Also, given the high rate of embryos destroyed in these experiments (100%), what would we do with any knowledge that is gained from this and future research? This raises significant questions about participating or complicity with immoral acts. The alleviation of suffering is a good and appropriate goal for medicine and biotechnology research. However, they are not ultimate goods, and cannot redeem immoral actions to achieve them. For those considering this as an experimental therapeutic intervention, serious questions are raised with respect to the current maturity of this technology, and thus the likelihood for serious harm outweighs any potential benefit.

Finally, with respect to questions of complicity and significant sacrifice of embryonic human life in the pursuit of highly experimental research, this approach knowingly sacrifices the lives of some to potentially improve someone else’s life. For these reasons, we join the chorus of voices condemning the actions of these researchers. At the very least, we affirm their call for transparent public discussions surrounding the role of genetic interventions and a moratorium on germline interventions. As Christians, we should unflinchingly reject this line of research. The moral cost cannot be justified, no matter how noble the goal.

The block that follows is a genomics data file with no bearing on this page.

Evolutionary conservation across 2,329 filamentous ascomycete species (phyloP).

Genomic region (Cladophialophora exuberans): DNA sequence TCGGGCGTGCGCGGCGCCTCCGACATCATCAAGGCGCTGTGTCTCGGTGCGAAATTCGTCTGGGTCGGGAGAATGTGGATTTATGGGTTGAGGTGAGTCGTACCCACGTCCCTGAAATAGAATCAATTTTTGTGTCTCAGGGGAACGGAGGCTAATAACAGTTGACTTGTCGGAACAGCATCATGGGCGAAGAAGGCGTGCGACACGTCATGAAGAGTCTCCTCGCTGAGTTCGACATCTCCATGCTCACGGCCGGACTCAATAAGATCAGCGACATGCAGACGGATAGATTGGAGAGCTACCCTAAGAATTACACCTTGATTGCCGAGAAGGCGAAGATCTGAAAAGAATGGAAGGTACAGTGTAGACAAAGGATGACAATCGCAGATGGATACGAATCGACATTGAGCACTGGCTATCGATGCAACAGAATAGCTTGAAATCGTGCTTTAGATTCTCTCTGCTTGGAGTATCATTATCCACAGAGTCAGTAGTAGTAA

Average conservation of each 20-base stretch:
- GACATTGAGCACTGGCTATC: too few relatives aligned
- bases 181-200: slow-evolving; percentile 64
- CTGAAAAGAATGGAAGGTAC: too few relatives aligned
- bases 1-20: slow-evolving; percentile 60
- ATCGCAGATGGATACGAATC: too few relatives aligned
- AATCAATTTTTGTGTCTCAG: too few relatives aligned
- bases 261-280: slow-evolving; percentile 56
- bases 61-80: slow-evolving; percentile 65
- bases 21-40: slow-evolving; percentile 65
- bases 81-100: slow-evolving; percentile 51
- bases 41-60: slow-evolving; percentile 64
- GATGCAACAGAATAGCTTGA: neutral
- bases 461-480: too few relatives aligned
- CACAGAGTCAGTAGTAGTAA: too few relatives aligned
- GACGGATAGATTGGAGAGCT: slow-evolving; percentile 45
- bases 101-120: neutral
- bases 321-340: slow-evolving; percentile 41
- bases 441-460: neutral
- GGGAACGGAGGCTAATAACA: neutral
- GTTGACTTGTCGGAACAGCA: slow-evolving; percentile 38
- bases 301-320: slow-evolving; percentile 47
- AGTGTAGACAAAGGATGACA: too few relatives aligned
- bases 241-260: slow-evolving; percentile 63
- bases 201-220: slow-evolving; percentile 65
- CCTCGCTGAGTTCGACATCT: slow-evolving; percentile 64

[1] David Cyranoski, “Chinese Scientists Genetically Modify Human Embryos,” Scientific American, April 22, 2015. http://www.scientificamerican.com/article/chinese-scientists-genetically-modify-human-embryos/

[2] Steve Connor, “Exclusive: ‘Jaw-dropping’ Breakthrough Hailed as Landmark in Fight Against Hereditary Diseases as Crispr Technique Heralds Genetic Revolution.” The Independent, November 7, 2014. http://www.independent.co.uk/news/science/exclusive-jawdropping-breakthrough-hailed-as-landmark-in-fight-against-hereditary-diseases-as-crispr-technique-heralds-genetic-revolution-8925295.html

[3] Connor, “Exclusive.”

[4] Ruth Macklin, “Altering Genetic Material: A Line that Must Not Be Crossed,” The Doctor’s Table blog, Albert Einstein College of Medicine of Yeshiva University, April 30, 2015. http://blogs.einstein.yu.edu/altering-genetic-material-a-line-that-must-not-be-crossed/

[5] Francis Collins, “Statement on NIH Funding of Research Using Gene-Editing Technologies in Human Embryos.” National Institutes of Health, April 29, 2015. http://www.nih.gov/about/director/04292015_statement_gene_editing_technologies.htm

[6] David Cyranoski and Sara Reardon, “Chinese Scientists Genetically Modify Human Embryos,” Nature, April 22, 2015. http://www.nature.com/news/chinese-scientists-genetically-modify-human-embryos-1.17378


Michael J. Sleasman, PhD, is the managing director and research scholar at The Center for Bioethics & Human Dignity at Trinity International University and an affiliate professor of bioethics at Trinity Graduate School. Michael is co-editor of and contributor to Everyday Theology: How to Read Cultural Texts and Interpret Trends (Baker Academic: 2007). His research explores the intersection of theology, emerging technologies, and ethics. 

Paige Cunningham, JD, is the Executive Director of The Center for Bioethics & Human Dignity. A graduate of Northwestern University Law School, she teaches, writes, and lectures on bioethics, public policy, reproductive ethics, and global women’s health. She contributed a chapter to Why the Church Needs Bioethics (Zondervan: 2011).